Mutation analysis of the SHFM1 gene in breast/ovarian cancer families
ABSTRACT PURPOSE: About 5-10 % of breast cancer is due to inherited disease predisposition. Currently known susceptibility genes such as BRCA1 and BRCA2 explain less than 25 % of familial aggregation of breast cancer, which suggests the involvement of additional genetic susceptibility. The SHFM1 [split hand/foot malformation (ectrodactyly) type 1] gene plays an important role in the regulation of gene transcription and cell proliferation and may be involved in the maintenance of genomic integrity. It is a potential candidate for being involved in heritable cancer susceptibility due to its biological function. The SHFM1 protein binds in mammalian cells to the longest conserved region of the BRCA2 protein and is required for BRCA2 stability and function, making a critical contribution to the BRCA2 function in mediating homologous recombination. Therefore, variants in the SHFM1 gene could affect the BRCA2 functionality and be associated with the familial breast/ovarian carcinogenesis. METHODS: We have screened the entire coding region and splice junctions of SHFM1 in affected index cases from 369 Spanish breast/ovarian cancer families for germ line defects, using direct sequencing. RESULTS: Mutation analysis revealed seven different sequence changes. Based on the in silico analyses of these sequence alterations, as well as their occurrence in cases and controls, none of them, however, were predicted to be pathogenic or associated with cancer susceptibility. CONCLUSIONS: To our knowledge, this is the most comprehensive study reporting the mutation screening of the SHFM1 gene in familial breast/ovarian cancer cases. No evidence for the association with breast/ovarian cancer was observed.
SourceAvailable from: Massimo Bogliolo[Show abstract] [Hide abstract]
ABSTRACT: Recently, it has been reported that biallelic mutations in the ERCC4 (FANCQ) gene cause Fanconi anemia (FA) subtype FA-Q. To investigate the possible role of ERCC4 in breast and ovarian cancer susceptibility, as occurs with other FA genes, we screened the 11 coding exons and exon-intron boundaries of ERCC4 in 1573 index cases from high-risk Spanish familial breast and ovarian cancer pedigrees that had been tested negative for BRCA1 and BRCA2 mutations and 854 controls. The frequency of ERCC4 mutation carriers does not differ between cases and controls, suggesting that ERCC4 is not a cancer susceptibility gene. Interestingly, the prevalence of ERCC4 mutation carriers (one in 288) is similar to that reported for FANCA, whereas there are approximately 100-fold more FA-A than FA-Q patients, indicating that most biallelic combinations of ERCC4 mutations are embryo lethal. Finally, we identified additional bone-fide FA ERCC4 mutations specifically disrupting interstrand cross-link repair. This article is protected by copyright. All rights reserved.Human Mutation 12/2013; 34(12). DOI:10.1002/humu.22438 · 5.05 Impact Factor
[Show abstract] [Hide abstract]
ABSTRACT: About 5-10% of breast cancer is due to inherited disease predisposition. Currently mutations in the BRCA1 and BRCA2 genes explain less than 25% of the familial clustering of breast cancer and additional susceptibility genes are suspected. The BCCIP gene plays an important role in the regulation of gene transcription and cell proliferation and could be involved in the maintenance of genomic integrity. The BCCIP protein binds in mammalian cells to the longest conserved region of the BRCA2 protein and is required for BRCA2 stability and function, making a critical contribution to the function of BRCA2 in mediating homologous recombination. Variants in the BCCIP gene could affect the BRCA2 functionality and be associated to the familial breast/ovarian carcinogenesis. Therefore, BCCIP gene is a potential candidate for being involved in heritable cancer susceptibility. We have screened the entire coding region and splice junctions of BCCIP in affected index cases from 215 Spanish breast/ovarian cancer families for germ line defects, using direct sequencing. Mutation analysis revealed 3 different intronic sequence changes. Conclusions Based on the in silico and in vitro RNA analyses of these sequence alterations, none of them were predicted to be pathogenic or associated with cancer susceptibility. Our results indicate that BCCIP germ line mutations are unlikely to be a major contributor to familial breast/ovarian cancer risk in our population.Gynecologic Oncology 07/2013; 131(2). DOI:10.1016/j.ygyno.2013.07.104 · 3.69 Impact Factor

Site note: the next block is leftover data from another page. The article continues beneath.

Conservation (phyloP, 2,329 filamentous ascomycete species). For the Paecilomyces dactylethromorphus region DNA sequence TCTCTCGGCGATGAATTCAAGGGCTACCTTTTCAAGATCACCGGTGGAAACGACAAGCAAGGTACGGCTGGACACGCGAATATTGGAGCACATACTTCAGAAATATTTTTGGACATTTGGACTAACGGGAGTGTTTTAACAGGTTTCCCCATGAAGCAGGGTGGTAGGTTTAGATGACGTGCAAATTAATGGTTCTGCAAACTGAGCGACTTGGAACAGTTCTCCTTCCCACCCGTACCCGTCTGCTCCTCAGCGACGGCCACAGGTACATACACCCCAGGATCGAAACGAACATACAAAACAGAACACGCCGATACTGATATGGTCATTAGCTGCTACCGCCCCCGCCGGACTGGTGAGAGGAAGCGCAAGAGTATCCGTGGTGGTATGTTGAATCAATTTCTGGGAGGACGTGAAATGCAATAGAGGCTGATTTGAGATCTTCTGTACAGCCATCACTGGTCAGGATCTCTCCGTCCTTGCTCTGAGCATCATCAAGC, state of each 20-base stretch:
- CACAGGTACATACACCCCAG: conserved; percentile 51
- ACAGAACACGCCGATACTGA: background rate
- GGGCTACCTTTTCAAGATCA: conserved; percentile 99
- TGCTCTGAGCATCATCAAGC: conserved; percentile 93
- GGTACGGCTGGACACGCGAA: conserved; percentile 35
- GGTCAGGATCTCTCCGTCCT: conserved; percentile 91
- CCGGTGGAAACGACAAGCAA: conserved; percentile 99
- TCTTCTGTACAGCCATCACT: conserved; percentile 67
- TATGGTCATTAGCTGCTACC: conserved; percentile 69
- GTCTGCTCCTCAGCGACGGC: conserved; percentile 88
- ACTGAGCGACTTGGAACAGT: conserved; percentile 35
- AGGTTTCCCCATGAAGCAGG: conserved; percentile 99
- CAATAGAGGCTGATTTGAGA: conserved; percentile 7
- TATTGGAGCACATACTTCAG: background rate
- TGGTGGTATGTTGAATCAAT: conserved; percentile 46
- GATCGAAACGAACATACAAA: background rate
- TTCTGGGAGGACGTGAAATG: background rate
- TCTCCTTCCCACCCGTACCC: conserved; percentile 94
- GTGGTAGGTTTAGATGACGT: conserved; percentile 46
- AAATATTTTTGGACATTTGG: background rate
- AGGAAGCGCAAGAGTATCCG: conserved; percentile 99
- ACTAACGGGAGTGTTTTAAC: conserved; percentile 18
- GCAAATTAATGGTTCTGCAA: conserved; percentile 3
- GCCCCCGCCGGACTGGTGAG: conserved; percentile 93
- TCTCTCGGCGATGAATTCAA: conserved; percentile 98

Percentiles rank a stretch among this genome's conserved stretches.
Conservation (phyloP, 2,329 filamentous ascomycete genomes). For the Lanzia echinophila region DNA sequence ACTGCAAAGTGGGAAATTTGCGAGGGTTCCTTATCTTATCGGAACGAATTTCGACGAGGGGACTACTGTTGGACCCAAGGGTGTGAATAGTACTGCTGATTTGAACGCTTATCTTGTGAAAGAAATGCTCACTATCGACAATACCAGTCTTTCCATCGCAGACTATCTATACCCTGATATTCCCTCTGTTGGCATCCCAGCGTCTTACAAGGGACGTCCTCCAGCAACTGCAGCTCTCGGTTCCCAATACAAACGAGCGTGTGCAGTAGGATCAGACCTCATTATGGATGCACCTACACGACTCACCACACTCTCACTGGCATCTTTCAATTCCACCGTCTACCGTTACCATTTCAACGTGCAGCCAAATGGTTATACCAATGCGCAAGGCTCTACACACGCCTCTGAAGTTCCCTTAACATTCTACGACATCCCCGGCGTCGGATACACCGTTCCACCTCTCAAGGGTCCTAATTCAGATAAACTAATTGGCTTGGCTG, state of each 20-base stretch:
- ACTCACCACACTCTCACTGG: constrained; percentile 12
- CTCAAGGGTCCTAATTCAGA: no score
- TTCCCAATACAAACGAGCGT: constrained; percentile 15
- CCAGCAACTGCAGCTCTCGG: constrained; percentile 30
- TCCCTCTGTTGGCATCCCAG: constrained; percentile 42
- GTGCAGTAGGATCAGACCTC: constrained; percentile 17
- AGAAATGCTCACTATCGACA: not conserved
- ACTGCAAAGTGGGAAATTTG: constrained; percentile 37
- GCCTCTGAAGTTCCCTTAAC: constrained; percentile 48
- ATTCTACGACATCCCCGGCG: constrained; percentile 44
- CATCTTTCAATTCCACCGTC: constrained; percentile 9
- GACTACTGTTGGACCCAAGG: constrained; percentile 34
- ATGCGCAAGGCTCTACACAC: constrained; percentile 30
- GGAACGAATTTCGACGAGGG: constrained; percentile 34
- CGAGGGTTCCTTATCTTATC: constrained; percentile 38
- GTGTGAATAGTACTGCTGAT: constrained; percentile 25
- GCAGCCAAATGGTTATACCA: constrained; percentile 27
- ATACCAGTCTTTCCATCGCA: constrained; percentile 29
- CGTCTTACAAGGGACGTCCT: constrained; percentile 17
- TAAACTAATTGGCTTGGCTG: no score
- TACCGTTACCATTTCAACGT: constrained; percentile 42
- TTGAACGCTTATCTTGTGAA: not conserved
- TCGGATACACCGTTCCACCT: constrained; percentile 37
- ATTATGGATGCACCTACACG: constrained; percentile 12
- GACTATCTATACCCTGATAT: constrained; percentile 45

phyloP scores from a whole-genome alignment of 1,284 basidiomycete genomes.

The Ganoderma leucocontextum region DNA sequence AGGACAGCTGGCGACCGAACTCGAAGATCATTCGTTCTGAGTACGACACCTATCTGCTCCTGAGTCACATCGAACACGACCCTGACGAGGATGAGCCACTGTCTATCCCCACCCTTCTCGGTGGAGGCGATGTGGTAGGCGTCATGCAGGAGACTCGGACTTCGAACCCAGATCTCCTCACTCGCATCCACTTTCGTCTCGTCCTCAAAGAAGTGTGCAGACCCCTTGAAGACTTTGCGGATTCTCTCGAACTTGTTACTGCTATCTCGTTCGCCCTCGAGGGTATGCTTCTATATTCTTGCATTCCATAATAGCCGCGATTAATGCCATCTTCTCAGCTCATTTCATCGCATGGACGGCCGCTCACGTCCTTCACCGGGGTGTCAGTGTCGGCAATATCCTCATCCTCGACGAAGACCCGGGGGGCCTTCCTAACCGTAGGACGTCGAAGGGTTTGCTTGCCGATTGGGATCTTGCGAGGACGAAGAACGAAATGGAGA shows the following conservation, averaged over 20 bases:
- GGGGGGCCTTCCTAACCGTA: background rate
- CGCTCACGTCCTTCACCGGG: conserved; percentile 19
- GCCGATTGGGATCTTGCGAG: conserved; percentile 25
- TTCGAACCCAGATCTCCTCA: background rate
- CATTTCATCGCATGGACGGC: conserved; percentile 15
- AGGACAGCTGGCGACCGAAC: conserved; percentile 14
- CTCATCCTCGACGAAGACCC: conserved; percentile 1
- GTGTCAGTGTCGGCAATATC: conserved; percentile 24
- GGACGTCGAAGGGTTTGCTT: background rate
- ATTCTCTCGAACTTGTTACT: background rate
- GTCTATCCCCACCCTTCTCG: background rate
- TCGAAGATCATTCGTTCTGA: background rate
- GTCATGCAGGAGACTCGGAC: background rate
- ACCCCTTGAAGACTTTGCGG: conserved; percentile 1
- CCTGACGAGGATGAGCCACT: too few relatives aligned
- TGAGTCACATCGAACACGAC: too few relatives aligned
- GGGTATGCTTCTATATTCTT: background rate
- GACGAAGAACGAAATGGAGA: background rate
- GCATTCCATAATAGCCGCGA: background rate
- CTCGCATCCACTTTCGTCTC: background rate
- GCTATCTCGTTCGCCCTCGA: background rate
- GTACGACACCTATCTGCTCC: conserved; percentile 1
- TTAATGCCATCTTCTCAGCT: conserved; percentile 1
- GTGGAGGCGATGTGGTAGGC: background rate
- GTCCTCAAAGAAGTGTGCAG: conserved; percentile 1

[Show abstract] [Hide abstract]
ABSTRACT: Identifying candidate disease genes is important to improve medical care. However, this task is challenging in the post-genomic era. Several computational approaches have been proposed to prioritize potential candidate genes relying on protein-protein interaction (PPI) networks. However, the experimental PPI network is usually liable to contain a number of spurious interactions. In this paper, we construct a reliable heterogeneous network by fusing multiple networks, a PPI network reconstructed by topological similarity, a phenotype similarity network and known associations between diseases and genes. We then devise a random walk-based algorithm on the reliable heterogeneous network called RWRHN to prioritize potential candidate genes for inherited diseases. The results of leave-one-out cross-validation experiments show that the RWRHN algorithm has better performance than the RWRH and CIPHER methods in inferring disease genes. Furthermore, RWRHN is used to predict novel causal genes for 16 diseases, including breast cancer, diabetes mellitus type 2, and prostate cancer, as well as to detect disease-related protein complexes. The top predictions are supported by literature evidence.Journal of Biomedical Informatics 11/2014; 53. DOI:10.1016/j.jbi.2014.11.004 · 2.48 Impact Factor